"When we heard the second pops, my wife and I dropped onto our bellies. We didn't want to get in any crossfire." He heard police shouting commands for someone to show his hands, and he said he saw between 12 and 15 flashlights trained on the same spot in the backyard. Two other suspects are in custody. The K-9 officer's handler and his past handler both responded to the call making for a "very emotional" night, Mason said. Both officers were standing very near the dog when he was shot. "It's always a close call," Mason said. "These officers feared for their lives."
Notation from Midvale PD....

K-9 UnitThe Midvale Police K9 Unit is a member of the Multi Agency Deployment concept. Multi Agency is comprised of all the following K9 Units in the Salt Lake valley, Midvale, Murray, Sandy, So. Jordan, So. Salt Lake, West Jordan, West Valley, and Salt Lake City. All of these agencies train together weekly, and the theory behind Multi Agency is if one agency needs a dog or multiple dogs, then a call is made for additional K9 support.

Memorial service planned Tuesday for Midvale police dog Koda
A police K9 killed in the line of duty will be given a memorial service with nearly full police honors. A memorial service for Koda was originally planned for Tuesday, Jan. 12, in the chapel at the Larkin Sunset Gardens Chapel, 1950 E. 10600 South. But by Monday afternoon, the department had received so many phone calls and inquires about the service that a new plan was in the works to hold the memorial service at Hillcrest High School. "We've had such an outpouring from the community," said Midvale police Sgt. Marcelo Rapela.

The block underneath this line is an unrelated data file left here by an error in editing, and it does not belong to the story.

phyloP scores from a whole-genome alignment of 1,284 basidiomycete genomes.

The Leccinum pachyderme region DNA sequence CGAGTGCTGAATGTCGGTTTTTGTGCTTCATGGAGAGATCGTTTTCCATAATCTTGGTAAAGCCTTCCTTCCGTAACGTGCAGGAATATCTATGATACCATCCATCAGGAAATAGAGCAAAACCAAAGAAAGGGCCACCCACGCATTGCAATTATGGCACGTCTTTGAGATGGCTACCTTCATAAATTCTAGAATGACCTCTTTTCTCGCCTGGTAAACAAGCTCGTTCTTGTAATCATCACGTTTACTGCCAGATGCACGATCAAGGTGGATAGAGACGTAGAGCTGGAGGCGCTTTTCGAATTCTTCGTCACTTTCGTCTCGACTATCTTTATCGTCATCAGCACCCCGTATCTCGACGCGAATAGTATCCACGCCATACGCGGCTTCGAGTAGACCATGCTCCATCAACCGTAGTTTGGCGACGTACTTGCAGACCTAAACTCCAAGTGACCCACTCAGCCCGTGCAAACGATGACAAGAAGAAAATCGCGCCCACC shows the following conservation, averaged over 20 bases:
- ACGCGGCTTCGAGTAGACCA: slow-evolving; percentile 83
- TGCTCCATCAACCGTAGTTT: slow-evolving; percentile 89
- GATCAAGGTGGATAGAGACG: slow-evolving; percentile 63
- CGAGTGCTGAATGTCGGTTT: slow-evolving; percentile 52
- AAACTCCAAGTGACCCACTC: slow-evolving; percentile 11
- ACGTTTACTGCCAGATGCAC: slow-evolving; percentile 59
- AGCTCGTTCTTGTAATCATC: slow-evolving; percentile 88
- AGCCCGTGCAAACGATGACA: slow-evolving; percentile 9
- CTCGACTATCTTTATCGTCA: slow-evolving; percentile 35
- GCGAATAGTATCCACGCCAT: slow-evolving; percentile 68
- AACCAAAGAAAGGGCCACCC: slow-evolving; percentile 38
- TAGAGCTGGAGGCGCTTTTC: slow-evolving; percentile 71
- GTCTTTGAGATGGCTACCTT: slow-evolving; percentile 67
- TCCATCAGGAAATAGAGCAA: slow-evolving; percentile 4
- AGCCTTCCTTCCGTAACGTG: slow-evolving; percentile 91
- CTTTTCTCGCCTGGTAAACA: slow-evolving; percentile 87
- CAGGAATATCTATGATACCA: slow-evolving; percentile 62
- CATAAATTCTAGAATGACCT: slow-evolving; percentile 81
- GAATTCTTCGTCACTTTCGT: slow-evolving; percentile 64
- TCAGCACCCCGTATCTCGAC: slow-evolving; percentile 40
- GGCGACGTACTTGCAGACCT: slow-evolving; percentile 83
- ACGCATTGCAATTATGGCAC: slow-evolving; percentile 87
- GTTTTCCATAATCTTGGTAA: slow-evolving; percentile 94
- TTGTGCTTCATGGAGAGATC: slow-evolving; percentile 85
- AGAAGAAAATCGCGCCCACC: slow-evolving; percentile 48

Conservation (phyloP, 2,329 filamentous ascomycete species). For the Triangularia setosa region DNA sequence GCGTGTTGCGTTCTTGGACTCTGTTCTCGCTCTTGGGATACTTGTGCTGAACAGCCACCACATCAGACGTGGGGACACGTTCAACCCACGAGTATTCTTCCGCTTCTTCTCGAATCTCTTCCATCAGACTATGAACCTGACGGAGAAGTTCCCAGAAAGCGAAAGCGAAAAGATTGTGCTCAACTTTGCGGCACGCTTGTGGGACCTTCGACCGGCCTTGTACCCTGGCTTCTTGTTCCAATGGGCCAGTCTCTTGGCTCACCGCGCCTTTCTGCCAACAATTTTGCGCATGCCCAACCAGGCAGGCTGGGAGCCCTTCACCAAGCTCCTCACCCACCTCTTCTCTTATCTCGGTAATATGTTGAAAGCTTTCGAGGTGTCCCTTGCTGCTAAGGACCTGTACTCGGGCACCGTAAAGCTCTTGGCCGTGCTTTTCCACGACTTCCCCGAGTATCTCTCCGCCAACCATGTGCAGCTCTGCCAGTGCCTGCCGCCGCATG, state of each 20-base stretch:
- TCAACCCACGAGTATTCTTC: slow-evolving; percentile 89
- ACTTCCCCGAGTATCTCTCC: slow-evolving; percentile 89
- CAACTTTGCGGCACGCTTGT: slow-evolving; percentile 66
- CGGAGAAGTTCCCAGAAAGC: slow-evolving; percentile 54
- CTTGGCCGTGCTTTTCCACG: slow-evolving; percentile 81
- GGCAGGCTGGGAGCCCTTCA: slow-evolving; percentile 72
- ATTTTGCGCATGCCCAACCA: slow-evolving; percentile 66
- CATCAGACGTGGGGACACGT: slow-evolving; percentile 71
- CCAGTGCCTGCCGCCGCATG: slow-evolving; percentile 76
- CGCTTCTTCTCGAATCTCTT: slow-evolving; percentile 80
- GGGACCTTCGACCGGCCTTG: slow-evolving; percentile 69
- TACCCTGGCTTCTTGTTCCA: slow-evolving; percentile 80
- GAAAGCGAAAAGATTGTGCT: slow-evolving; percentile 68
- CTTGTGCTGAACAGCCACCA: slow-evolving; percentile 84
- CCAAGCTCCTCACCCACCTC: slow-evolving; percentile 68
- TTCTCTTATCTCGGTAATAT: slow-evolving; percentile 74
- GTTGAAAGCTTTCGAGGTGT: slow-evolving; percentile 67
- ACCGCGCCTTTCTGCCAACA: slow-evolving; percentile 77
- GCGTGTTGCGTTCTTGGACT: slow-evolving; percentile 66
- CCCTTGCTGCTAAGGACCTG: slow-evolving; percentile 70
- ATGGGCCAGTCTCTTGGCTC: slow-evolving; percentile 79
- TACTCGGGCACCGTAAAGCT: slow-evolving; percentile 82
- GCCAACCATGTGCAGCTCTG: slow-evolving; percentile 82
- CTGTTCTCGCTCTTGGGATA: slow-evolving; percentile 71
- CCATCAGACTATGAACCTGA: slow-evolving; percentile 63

On the night of New Year's Day, Koda, a 31/2-year-old Belgian Malinois, was helping officers pursue four burglary suspects. Shortly after Koda ran ahead of his handler to get one man, police heard two gunshots. They rounded the corner to find Koda dead. Officers returned fire on the man, hitting and killing Tevita Talanoa Fisiitalia. The chapel where the memorial service was originally going to be held only has room for 500 people, Rapela said. Based on the inquiries his department has had, he said that probably won't be enough room. Koda will be buried with semi-honors, Rapela said. He likely will not have a 21-gun salute. But there will be an honor guard. "It'll be pretty close to the same as a funeral for officers," Rapela said. It was unknown Monday if Koda would be buried in the cemetery or his ashes presented to his handler along with an American flag. The ceremony will mark the first for a Midvale police service animal.